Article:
The ancient Chinese method of Feng Shui helps us to balance our homes and create happier, more successful lives, room by room.
At this time of year, with days growing shorter and nights getting long and chilly, we often turn our attention to the bedroom, the sanctuary where we can rest and recharge.
1. First, draw a roughly square outline of your bedroom on a piece of paper. The wall that has the primary entrance to your room in it should be the lower line of the square.
2. Divide the square into nine equal squares, three rows of 3 squares each.
3. Start with the lowest row of squares, that describes the areas when you first walk into your bedroom. The far left corner of the room when you first enter is the area of Knowledge. The center square relates to Career, and the right-hand square is Helpful People/Travel.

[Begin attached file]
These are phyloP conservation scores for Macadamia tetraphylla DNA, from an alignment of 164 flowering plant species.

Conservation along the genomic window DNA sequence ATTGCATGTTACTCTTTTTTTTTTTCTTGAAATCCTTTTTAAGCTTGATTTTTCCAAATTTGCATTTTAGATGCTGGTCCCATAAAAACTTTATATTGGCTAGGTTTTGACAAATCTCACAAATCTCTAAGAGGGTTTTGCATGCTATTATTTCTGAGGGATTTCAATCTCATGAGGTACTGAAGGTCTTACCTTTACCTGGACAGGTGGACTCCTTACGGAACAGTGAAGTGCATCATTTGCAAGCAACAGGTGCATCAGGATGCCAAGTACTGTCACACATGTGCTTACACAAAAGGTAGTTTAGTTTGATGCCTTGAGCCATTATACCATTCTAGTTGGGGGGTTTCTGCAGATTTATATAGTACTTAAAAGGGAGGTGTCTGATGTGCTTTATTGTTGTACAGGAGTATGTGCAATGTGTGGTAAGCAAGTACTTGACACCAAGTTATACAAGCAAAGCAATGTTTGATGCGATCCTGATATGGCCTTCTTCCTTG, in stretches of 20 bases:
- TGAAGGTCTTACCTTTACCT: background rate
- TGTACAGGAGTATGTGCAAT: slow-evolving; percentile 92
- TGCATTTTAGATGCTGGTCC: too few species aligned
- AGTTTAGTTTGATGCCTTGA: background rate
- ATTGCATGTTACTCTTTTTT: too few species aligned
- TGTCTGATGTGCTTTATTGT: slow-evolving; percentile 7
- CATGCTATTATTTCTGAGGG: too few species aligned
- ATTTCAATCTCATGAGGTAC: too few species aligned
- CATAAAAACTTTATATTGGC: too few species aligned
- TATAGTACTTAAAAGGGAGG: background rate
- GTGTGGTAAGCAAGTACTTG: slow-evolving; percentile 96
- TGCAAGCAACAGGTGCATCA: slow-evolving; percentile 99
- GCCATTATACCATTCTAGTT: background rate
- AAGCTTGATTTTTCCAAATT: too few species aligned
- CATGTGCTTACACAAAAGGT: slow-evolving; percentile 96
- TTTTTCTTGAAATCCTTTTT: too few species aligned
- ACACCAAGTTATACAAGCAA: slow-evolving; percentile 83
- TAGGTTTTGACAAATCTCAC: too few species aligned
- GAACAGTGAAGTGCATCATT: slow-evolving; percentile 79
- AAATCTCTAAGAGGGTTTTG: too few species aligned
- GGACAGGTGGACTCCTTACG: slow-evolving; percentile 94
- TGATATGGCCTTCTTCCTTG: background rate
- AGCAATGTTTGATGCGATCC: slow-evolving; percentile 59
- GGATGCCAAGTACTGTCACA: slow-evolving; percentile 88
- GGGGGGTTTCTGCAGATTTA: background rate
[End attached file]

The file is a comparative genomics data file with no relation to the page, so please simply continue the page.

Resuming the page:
4. Now look at the central row of squares, that describes the middle of your bedroom. The far left square relates to Family/Health. The central square is the Tao, or Center, and the right-hand square is Creativity/Children.
5. Lastly, look at the top row of squares. The far left square relates to Wealth, the central square to Fame/Reputation, and the far right square to Relationships/Romance.
Your layout should look something like this:
6. Here are some objects that will work best for each area of your room, helping you to attract more of what you need.
Knowledge: Bookcase, books, tools for self-development.
Career: Mirrors or water-related items. Images to support your career goals.
Helpful People/Travel: Pictures of your helpers.
Family/Health: Family photos, heirlooms, plants.
Creativity/Children: Art supplies, artwork, computer.
Wealth: Money, jewelry, fish, fountains, anything red, purple or gold.
Fame/Reputation: Candles, awards, plants, anything red, orange or purple.
Relationships/Romance: Round or oval mirrors, anything pink, pictures of loved ones, paired objects (like two candlesticks or two crystals).
Adapted From Teen Feng Shui, by Susan Levitt (Inner Traditions, 2003). Copyright (c) 2003 by Susan Levitt. Reprinted by permission of Inner Traditions.
Adapted From Teen Feng Shui, by Susan Levitt (Inner Traditions, 2003).